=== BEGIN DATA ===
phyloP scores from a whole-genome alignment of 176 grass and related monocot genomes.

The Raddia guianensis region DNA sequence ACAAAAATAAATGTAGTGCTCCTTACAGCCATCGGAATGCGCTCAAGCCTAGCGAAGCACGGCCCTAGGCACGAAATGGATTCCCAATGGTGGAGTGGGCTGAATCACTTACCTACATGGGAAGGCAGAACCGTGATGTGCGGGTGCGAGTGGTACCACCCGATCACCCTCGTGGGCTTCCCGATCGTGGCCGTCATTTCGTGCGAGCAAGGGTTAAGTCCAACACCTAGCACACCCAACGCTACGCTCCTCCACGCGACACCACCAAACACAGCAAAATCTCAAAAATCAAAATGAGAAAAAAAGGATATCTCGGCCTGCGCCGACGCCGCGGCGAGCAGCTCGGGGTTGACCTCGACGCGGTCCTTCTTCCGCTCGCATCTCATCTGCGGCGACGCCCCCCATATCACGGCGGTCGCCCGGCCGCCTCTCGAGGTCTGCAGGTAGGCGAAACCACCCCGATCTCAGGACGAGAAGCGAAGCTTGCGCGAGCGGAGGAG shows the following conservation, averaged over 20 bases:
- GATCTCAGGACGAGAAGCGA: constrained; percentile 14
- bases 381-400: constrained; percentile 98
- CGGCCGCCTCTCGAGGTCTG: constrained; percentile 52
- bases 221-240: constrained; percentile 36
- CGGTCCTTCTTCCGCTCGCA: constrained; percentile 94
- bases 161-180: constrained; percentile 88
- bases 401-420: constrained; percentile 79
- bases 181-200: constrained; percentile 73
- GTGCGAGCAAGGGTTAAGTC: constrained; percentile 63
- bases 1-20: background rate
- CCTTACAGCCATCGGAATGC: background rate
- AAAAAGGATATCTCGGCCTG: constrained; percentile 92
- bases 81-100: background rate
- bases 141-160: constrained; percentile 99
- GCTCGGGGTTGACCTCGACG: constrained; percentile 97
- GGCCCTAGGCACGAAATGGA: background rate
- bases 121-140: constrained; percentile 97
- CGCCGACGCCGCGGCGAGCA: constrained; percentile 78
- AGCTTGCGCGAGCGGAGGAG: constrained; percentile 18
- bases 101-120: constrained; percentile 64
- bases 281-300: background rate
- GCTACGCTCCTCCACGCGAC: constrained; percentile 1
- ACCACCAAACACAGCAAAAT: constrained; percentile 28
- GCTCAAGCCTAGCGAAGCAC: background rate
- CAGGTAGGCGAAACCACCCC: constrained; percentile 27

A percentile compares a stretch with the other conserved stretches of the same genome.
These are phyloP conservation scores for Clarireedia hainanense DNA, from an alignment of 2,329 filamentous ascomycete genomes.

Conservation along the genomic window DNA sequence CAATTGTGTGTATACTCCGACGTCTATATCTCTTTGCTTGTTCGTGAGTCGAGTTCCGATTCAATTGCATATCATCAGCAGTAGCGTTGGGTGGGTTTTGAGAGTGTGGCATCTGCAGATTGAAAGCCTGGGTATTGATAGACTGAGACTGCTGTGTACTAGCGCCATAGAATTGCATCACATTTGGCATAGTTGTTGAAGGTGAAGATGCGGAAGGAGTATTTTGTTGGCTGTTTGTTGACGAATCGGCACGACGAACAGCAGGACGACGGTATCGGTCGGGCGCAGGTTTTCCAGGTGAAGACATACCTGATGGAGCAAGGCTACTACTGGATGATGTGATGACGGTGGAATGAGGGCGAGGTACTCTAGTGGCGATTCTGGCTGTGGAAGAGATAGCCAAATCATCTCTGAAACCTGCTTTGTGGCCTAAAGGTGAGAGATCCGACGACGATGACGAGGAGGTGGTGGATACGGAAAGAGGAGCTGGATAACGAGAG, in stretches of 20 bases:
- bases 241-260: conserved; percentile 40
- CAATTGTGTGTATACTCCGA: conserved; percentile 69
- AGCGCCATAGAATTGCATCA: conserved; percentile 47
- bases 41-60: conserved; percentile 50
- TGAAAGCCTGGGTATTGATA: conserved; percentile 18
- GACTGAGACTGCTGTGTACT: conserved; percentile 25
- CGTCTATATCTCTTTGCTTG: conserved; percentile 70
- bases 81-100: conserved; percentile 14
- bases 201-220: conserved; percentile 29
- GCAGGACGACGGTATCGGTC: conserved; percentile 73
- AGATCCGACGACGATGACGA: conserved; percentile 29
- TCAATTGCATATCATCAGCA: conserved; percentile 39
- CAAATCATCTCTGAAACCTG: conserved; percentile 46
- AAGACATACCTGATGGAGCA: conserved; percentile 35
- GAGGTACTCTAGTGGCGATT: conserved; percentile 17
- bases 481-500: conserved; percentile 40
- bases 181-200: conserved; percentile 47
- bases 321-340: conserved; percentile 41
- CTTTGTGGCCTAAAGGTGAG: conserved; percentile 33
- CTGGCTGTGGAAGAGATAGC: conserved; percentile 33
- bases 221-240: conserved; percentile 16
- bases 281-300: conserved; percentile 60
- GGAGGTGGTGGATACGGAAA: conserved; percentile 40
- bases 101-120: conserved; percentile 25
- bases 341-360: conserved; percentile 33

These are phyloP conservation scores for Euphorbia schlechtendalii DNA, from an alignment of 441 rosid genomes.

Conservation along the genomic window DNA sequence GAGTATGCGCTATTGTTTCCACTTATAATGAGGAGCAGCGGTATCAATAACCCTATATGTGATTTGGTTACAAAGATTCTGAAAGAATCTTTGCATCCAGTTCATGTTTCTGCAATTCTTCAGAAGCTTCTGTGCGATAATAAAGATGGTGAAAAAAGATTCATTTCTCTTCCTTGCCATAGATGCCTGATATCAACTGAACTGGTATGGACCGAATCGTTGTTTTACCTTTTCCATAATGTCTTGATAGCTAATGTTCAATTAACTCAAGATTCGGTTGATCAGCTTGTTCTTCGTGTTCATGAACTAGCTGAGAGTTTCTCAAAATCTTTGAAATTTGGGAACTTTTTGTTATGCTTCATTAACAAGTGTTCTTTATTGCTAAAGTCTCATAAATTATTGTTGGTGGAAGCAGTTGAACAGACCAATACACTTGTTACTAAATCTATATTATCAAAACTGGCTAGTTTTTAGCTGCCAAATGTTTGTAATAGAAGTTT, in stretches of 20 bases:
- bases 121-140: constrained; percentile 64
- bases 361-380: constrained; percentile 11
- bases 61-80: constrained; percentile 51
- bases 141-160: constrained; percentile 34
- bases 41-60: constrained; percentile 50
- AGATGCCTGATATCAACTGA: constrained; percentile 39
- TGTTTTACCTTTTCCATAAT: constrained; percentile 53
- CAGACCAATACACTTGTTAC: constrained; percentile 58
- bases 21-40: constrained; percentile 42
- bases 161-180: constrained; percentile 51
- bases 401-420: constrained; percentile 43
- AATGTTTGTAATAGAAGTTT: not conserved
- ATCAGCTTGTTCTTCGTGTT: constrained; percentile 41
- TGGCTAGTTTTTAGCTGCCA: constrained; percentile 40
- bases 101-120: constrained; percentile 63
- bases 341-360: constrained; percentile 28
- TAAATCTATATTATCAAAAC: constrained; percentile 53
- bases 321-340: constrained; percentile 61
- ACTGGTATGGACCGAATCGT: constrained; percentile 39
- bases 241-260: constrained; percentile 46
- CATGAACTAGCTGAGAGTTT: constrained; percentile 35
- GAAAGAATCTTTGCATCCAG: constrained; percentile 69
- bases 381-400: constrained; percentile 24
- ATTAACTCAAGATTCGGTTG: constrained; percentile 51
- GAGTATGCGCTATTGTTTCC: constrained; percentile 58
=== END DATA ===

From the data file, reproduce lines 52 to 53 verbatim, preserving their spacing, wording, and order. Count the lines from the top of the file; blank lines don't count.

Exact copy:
- bases 281-300: conserved; percentile 60
- GGAGGTGGTGGATACGGAAA: conserved; percentile 40